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 »  Home  »  History  »  (E) Healing with words: A survivor of war shares her experiences
(E) Healing with words: A survivor of war shares her experiences
By Nenad N. Bach | Published  05/9/2005 | History | Unrated
(E) Healing with words: A survivor of war shares her experiences

 

Healing with words: A survivor of war shares her experiences

Mezetovic regrets that she didn’t take the threat of war seriously enough until it came to her front door. “When war broke out inCroatia,” she recalled, “I watched the news on TV as if it were far way. It’s as if war broke out in New Hampshire, it was that close. It didn’t occur to me that it could happen to us. I wish I had done something.”


By Alexis Lathem | Special to Vermont Guardian

Posted April 8, 2005

Survivors of unspeakable atrocities are often conflicted about discussing their experiences. But Aftaba Mezetovic, a 35-year-old Bosnian refugee living in Burlington, is more than willing to talk about her wartime life. In fact, talking about it has become a mission.

The first time we met, the torrent of words was unexpected. I had come to talk about her book of poems, Refugee: The Ugliest Word. We met in her small, cramped office at the Community Health Center in Burlington, where she works as a medical interpreter. Within minutes, I was transported to a war zone, where women are raped and thrown away onto piles of corpses.

I wondered what is it like to carry that burden inside you. “You can’t imagine what we went through,” she said repeatedly. And yet she talked, proving in the process that you do imagine it.

“People need to know what war is,” she said, “because this must never ever happen again.” With this as a goal, Mezetovic has been telling her story on college campuses and at other venues. Hearing from a flesh-and-blood person who lived through such terror makes it real, she believes.

“This didn’t happen a hundred years ago,” she noted. “It’s not something out of a history book. It happened to me. And it could happen to you.”

Mezetovic regrets that she didn’t take the threat of war seriously enough until it came to her front door. “When war broke out in Croatia,” she recalled, “I watched the news on TV as if it were far way. It’s as if war broke out in New Hampshire, it was that close. It didn’t occur to me that it could happen to us. I wish I had done something.”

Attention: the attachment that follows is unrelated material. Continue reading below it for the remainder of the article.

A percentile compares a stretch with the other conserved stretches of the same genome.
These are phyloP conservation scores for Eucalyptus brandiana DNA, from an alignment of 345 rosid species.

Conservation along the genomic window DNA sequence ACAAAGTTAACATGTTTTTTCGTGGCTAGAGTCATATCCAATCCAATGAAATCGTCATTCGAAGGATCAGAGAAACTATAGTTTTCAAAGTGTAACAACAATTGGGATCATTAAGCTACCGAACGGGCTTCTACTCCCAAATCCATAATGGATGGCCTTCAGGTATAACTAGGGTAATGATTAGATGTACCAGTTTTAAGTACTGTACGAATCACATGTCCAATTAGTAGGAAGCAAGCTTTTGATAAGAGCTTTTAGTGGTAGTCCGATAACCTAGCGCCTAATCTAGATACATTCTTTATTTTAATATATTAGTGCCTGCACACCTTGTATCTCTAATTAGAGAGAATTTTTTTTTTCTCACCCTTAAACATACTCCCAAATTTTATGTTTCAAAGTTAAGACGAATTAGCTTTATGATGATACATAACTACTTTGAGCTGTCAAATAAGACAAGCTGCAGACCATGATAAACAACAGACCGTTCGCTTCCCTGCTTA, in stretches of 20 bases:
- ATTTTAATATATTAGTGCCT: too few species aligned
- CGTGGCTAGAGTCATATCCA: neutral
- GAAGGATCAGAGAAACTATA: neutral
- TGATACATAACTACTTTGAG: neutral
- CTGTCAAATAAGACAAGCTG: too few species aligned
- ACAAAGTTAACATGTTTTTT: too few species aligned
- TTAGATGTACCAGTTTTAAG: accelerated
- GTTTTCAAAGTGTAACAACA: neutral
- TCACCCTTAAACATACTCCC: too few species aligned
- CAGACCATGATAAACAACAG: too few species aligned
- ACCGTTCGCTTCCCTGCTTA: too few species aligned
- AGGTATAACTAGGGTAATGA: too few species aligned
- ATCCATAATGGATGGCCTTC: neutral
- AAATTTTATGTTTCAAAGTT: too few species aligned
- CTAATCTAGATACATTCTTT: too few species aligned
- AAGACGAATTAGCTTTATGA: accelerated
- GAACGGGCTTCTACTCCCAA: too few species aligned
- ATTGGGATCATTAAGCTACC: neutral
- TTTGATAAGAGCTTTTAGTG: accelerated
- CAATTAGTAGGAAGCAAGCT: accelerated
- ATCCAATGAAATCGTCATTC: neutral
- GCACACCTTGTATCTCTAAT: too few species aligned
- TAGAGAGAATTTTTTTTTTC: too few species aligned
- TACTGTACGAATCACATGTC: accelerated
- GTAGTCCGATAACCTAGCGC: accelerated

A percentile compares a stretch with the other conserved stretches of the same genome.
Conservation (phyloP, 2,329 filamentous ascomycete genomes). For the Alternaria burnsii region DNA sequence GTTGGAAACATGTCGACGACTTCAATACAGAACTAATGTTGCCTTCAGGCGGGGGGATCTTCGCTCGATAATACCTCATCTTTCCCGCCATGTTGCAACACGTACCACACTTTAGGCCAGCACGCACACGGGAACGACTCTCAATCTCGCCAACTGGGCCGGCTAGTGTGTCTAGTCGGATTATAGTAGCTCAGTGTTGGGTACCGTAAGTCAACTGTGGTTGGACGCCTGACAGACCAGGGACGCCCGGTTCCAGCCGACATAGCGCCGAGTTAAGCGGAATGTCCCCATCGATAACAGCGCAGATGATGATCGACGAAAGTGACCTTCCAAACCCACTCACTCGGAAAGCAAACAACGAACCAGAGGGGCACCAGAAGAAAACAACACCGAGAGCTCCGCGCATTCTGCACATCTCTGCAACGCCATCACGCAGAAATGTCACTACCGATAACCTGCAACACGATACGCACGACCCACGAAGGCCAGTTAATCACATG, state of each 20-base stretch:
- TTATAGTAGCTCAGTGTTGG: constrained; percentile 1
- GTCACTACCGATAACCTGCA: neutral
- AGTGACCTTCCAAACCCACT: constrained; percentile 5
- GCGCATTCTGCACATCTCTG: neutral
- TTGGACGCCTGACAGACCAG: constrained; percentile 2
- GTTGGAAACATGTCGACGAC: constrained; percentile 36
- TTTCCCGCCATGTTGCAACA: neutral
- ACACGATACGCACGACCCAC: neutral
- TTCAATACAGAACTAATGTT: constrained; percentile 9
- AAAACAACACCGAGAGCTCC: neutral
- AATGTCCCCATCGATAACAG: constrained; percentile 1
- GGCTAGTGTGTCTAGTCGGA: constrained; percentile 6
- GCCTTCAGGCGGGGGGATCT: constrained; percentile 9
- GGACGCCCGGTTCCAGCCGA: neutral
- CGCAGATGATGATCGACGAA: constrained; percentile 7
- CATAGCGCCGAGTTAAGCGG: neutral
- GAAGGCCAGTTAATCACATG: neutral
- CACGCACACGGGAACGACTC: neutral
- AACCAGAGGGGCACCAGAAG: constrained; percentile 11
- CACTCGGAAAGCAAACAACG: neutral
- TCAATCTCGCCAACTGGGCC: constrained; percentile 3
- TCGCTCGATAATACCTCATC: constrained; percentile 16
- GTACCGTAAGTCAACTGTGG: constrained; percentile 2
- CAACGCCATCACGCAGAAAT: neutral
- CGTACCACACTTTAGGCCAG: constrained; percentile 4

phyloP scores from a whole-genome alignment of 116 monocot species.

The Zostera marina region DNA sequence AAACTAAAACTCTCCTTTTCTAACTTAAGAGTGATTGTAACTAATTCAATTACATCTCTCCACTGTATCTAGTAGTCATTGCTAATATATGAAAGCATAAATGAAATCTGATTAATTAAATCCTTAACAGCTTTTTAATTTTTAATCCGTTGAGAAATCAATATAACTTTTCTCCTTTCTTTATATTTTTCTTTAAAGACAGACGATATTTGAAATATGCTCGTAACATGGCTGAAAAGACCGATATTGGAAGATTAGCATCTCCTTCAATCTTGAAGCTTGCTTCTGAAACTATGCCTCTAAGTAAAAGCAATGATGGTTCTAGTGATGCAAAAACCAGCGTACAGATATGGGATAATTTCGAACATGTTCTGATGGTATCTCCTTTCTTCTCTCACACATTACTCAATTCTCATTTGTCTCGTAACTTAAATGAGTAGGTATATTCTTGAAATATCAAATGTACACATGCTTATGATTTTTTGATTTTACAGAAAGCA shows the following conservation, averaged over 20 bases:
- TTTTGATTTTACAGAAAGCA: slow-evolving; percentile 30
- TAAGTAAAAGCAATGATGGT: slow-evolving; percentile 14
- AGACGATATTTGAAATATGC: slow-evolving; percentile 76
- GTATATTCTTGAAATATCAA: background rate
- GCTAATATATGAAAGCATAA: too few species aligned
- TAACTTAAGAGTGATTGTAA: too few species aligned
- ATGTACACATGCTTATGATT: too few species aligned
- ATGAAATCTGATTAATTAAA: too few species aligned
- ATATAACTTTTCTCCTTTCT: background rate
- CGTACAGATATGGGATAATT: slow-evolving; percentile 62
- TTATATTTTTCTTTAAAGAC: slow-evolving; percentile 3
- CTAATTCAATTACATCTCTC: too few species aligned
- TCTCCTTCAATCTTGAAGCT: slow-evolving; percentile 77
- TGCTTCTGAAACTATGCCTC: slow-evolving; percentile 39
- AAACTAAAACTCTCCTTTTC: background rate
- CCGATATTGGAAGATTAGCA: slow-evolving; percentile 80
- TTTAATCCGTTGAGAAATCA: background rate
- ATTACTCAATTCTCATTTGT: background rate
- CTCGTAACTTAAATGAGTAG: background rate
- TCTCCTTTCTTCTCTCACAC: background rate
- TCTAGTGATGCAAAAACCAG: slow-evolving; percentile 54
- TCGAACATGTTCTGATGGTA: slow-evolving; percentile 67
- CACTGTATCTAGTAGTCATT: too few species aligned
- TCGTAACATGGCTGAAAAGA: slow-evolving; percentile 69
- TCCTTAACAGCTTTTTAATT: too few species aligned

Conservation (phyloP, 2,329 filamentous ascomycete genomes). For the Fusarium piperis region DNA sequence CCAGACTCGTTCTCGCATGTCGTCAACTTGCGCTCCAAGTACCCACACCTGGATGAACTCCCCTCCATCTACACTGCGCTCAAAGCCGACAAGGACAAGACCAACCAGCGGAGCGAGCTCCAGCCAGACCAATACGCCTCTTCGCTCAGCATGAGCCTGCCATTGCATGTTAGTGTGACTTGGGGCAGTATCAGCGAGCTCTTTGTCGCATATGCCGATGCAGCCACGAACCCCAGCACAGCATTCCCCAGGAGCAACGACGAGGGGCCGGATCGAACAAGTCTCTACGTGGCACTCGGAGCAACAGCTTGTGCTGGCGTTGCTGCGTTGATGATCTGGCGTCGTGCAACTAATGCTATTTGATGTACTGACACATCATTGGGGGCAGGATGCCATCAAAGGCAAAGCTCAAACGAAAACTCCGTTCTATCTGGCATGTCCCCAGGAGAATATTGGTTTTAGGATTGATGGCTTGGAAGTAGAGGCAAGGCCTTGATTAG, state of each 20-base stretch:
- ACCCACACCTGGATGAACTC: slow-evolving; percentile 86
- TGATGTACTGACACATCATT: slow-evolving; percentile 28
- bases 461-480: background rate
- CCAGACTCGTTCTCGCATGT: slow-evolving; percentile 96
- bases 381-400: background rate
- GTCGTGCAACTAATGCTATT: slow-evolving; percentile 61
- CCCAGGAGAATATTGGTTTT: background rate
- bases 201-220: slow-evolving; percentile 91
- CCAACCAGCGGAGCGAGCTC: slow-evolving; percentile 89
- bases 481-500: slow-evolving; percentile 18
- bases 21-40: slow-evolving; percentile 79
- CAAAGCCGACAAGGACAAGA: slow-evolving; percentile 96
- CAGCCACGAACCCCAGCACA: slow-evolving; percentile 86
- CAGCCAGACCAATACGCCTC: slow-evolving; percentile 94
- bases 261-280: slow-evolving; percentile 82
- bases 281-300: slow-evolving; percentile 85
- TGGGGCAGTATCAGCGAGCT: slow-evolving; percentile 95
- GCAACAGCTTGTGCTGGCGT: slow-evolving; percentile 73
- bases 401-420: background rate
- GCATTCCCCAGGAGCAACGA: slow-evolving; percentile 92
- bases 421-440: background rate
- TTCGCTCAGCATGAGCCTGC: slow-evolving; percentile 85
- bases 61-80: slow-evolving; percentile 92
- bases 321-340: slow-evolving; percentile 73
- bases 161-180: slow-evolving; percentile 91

She tells her story so that others won’t later have the same regrets. And that story is both heart wrenching and, yes, unimaginable. Her three brothers were all killed; her father died of grief after having to identify the body of his youngest and last surviving son.

She credits her grandmother with saving her life in the concentration camp: “She used to crawl out on her hands and knees to see what the soldiers were doing. She shaved our heads. She told us to rock back and forth so we’d be ugly, because the women were being raped and thrown away — thrown into piles of burning cars.”

Laurie Brands Gagne, a St. Michaels College professor who invited Mezetovic to address her Peace and Justice class last year, said Mezetovic made a big impression on the students. “They found her talk fascinating,” Gagne recalled. “She has a way of making you feel what she has experienced. Some of her stories left the students in tears.” At the end of the year, the class chose Mezetovic as the speaker who most influenced them.

Mezetovic herself feels that students have been highly receptive to her message. “They listen so attentively, they aren’t breathing,” she said. She feels close to college students because she was their age when she lived through the events she recounts. “I had my 23rd birthday in a concentration camp. It should have been the best time of my life — I had just gotten married; I just gave birth to my first child.”

Later, Mezetovic found her way to a refugee camp where she became camp manager — her first job after graduating college. There, she gave birth to a son, just one month before her visa came through to enter the United States. She arrived with her husband and two children in New York City on Halloween, 1995. (No one explained why people were dressed so strangely.) The family then moved to Burlington, where Mezetovic studied English at St. Michael’s College and Community College of Vermont. She became U.S. citizen in 2001.

Mezetovic now works 13 hours a day — at CCH and as an English language Learning instructor at Winooski Elementary School. She also gives cultural sensitivity training for medical students and health workers. Her salaries support not only her own family, but also her mother, the orphaned children of her brothers, and those of a sister who was disabled by the war. She sends the earnings from her second job to an orphanage for children who lost their families in the war. Her book Refugee is also a fundraiser for the orphanage.

Now that she receives so many requests to speak at colleges, she almost has a fourth job. And this may be the most satisfying work of all. Only a year ago, when we first talked, she spoke bitterly about people not wanting to hear about her experiences.